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Vol. 34. Issue 4.
Pages 193-268 (October - December 2014)
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Vol. 34. Issue 4.
Pages 193-268 (October - December 2014)
Original article
DOI: 10.1016/j.jcol.2014.08.010
Open Access
Effectiveness of treatment using fecal incontinence biofeedback isolated or associated with electrical stimulation
Eficácia do tratamento de incontinência fecal utilizando o biofeedback isolado ou associado a eletroestimulação
Suelen Melãoa,b, Doryane Maria dos Reis Limab,c,d,
Corresponding author

Corresponding author.
, Raphael Ferreira Ratina,b, Gustavo Kurachib,d, Kelli Rizzardib, Marcieli Schusterb, Univaldo Etsuo Sagaeb,d,e
a Hospital São Lucas, Cascavel, PR, Brazil
b Gastroclínica Cascavel, Cascavel, PR, Brazil
c Universidade Federal do Ceará (UFC), Fortaleza, CE, Brazil
d Faculdade Assis Gurgacz (FAG), Cascavel, PR, Brazil
e Universidade Estadual do Oeste do Paraná (UNIOESTE), Cascavel, PR, Brazil
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Figures (2)
Tables (1)
Table 1. Functional classification of the pelvic floor muscles.

The prevalence of fecal incontinence (FI) has increased in recent decades, due to an aging population; and result in negative impacts on quality of life. Therefore, it is essential to search for an effective treatment in order to minimize the morbidity caused by incontinence.


To evaluate the effect of perineal training in the treatment of patients with fecal incontinence by biofeedback.


This is a prospective study which evaluated 85 patients with FI from January 2009 to January 2014, at the Coloproctology outpatient clinic of the Hospital São Lucas/Cascavel, Paraná.


Mean age was 47 years and the duration of treatment ranged from 5 to 25 sessions (mean, 13 sessions). From the women involved in the study, 70% (50) had vaginal deliveries and 34 (40%) participants were submitted to some orificial surgery. The FI score at baseline was 10.79 (6–17) and post-treatment FI was 2 (0–14) (p<0.001). In the population studied, 49.4% (42) of the patients had an associated pre-BFT UI; and only 8.2% (7) had post-BFT UI (p<0.001).


The data presented in this study confirm that perineal training through biofeedback was effective in the treatment of patients with fecal incontinence without immediate indication for surgery, still ensuring for this technique the advantages of being effective, painless and of low cost.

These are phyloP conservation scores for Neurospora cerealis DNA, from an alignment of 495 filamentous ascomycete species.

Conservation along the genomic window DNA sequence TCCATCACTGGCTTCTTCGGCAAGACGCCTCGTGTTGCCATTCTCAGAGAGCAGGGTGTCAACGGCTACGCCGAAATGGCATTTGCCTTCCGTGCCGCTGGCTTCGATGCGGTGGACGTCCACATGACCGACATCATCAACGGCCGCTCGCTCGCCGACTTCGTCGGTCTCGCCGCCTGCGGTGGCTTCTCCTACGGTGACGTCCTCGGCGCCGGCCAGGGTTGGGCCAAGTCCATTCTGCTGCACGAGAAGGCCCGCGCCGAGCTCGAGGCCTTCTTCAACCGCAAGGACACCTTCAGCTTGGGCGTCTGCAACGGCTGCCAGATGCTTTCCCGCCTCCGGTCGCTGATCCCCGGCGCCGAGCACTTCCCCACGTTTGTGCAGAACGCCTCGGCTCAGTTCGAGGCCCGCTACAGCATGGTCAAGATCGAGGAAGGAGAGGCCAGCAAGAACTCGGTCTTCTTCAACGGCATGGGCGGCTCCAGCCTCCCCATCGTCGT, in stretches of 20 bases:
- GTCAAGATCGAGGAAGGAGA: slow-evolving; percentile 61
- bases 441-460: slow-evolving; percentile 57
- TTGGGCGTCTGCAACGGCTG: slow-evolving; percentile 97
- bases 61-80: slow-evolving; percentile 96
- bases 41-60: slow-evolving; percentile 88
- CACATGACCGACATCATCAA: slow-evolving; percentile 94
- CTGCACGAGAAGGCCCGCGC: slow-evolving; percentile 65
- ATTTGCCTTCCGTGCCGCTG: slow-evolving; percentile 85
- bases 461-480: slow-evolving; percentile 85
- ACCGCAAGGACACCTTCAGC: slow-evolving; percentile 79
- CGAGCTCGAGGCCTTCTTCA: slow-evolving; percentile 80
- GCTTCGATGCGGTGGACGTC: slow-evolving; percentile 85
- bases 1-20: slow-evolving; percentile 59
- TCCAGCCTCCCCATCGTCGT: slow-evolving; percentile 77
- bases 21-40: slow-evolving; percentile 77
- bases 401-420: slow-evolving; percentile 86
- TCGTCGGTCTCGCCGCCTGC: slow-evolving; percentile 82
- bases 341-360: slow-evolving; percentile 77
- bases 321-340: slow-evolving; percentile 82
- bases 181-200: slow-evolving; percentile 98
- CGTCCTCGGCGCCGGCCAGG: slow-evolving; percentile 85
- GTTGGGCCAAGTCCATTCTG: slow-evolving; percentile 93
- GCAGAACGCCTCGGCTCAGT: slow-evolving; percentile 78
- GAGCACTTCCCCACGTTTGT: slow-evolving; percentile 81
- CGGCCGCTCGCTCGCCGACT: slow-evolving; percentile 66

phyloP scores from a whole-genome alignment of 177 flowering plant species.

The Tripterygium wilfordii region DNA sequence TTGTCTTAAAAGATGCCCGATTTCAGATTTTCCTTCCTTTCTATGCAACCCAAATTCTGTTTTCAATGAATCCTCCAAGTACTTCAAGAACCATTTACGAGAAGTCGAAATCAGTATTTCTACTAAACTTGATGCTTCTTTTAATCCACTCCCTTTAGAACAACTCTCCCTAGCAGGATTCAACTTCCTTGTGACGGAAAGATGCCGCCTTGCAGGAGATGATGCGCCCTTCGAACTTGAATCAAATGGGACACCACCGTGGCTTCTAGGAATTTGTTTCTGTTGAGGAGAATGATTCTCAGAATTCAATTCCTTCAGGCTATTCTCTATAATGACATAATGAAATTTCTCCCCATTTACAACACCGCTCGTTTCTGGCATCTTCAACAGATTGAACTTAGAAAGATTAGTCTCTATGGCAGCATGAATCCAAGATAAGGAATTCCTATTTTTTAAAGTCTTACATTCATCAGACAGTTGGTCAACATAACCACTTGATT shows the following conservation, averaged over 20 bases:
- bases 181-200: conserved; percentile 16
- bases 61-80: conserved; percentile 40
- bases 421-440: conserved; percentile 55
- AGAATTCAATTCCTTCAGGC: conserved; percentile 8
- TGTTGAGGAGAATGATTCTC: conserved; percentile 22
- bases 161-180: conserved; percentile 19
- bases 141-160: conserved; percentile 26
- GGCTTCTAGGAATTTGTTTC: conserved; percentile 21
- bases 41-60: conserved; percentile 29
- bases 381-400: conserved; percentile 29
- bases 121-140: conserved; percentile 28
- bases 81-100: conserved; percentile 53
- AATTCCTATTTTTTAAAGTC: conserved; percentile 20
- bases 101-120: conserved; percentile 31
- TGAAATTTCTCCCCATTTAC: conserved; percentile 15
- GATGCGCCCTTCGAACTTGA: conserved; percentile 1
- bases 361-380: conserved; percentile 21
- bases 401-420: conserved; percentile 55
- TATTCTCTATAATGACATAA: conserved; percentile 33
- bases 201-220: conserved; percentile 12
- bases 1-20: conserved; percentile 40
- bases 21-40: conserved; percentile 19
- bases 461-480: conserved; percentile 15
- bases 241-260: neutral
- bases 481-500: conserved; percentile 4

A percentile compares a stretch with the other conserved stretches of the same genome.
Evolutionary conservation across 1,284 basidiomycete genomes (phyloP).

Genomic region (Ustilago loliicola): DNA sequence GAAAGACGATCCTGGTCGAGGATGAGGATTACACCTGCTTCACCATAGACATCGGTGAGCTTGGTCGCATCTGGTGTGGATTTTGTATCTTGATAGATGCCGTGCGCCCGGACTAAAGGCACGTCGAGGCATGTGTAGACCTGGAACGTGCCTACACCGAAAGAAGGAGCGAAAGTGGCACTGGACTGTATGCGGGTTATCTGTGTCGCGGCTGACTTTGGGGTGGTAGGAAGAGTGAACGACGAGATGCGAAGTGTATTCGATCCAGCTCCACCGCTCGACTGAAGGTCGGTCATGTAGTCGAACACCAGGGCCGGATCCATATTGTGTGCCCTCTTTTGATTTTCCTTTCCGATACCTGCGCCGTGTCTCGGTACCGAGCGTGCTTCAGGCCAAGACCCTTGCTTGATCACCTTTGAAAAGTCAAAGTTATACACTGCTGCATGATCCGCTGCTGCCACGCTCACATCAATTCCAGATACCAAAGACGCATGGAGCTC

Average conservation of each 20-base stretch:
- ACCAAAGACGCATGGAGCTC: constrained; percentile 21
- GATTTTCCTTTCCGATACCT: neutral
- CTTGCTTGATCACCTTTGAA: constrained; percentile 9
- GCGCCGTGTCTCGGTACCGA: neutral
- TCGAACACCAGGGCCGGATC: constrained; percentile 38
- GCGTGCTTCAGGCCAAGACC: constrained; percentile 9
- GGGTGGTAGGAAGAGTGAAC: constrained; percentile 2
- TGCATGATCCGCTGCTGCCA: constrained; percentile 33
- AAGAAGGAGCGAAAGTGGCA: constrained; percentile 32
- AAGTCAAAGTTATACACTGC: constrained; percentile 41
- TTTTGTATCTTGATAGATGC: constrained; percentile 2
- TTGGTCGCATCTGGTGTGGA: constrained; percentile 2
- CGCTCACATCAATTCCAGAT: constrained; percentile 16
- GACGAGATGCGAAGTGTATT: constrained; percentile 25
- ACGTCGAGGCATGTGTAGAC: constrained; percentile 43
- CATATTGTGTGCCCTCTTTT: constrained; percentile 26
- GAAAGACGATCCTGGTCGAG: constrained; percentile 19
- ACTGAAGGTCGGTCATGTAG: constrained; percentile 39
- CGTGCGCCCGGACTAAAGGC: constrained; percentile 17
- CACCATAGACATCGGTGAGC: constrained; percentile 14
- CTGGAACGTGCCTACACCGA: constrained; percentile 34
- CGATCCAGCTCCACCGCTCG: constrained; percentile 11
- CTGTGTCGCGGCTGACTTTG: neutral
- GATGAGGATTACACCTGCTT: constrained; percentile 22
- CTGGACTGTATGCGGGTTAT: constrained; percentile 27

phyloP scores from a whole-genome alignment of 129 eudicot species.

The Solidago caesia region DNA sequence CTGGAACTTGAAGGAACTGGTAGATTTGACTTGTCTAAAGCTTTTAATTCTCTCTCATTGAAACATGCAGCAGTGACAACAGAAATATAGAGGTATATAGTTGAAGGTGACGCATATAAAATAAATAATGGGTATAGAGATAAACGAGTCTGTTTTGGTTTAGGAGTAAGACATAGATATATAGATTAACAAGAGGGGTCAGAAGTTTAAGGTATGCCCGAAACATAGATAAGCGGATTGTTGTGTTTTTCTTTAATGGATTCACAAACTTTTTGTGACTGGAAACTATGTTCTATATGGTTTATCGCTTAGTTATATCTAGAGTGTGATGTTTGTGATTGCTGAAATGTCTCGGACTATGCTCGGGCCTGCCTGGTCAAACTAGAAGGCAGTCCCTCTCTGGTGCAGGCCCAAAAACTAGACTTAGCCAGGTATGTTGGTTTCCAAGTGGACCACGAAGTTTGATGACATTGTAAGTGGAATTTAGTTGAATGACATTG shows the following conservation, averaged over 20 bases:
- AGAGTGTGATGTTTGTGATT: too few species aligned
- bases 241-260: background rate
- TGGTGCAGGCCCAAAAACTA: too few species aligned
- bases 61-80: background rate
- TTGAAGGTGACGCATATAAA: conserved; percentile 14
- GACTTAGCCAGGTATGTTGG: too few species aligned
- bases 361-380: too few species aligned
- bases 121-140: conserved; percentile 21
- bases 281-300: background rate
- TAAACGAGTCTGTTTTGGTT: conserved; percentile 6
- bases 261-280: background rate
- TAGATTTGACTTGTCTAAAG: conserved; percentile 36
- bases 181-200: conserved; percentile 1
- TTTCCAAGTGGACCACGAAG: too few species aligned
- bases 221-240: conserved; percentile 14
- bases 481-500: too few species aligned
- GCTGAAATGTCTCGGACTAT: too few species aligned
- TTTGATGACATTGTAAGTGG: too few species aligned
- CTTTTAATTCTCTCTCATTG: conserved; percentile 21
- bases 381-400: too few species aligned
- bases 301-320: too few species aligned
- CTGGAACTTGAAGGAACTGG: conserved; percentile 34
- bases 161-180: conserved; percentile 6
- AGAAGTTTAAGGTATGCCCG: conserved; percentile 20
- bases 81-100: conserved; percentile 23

Fecal incontinence

A prevalência de incontinência fecal (IF) vem aumentando nas últimas décadas devido ao envelhecimento da população; e resulta em impactos negativos na qualidade de vida. Logo, torna-se fundamental a busca de um tratamento efetivo, a fim de minimizar a morbidade ocasionada pela incontinência.


Avaliar o efeito do treinamento perineal no tratamento de pacientes portadores de incontinência fecal através do biofeedback.


Estudo prospectivo, que avaliou 85 pacientes com IF no período de janeiro de 2009 a janeiro de 2014, no ambulatório de Coloproctologia do Hospital São Lucas/Cascavel, Paraná.


A média de idade foi de 47 anos e a duração do tratamento variou de 5 a 25 sessões (média de 13 sessões). Das mulheres envolvidas no estudo, 70% (50) tiveram partos vaginais e 34 (40%) indivíduos fizeram alguma cirurgia orificial. O escore de IF na avaliação inicial foi de 10,79 (6 a 17) e no pós-tratamento foi de 2 (0 a 14) (p<0,001). Na população estudada, 49,4% (42) dos pacientes apresentaram IU associada no pré-TBF e apenas 8,2% (7) no pós-TBF (p<0,001).


Os dados demonstrados neste estudo confirmam que o treinamento perineal através do biofeedback mostrou-se eficaz no tratamento de pacientes com incontinência fecal sem indicação imediata de cirurgia, assegurando ainda para essa técnica as vantagens de ser eficaz, indolor e de baixo custo.

Incontinência Fecal
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Fecal incontinence (FI) is a condition that results in significant physical and psychological disability, involving complex and multifactorial mechanisms.1 It is generally defined as the involuntary loss of solid and liquid feces, with or without emission of flatus. Incontinence refers to a functional change in the anorectal area, leading to a loss of control of the passage of fecal material through the anus.2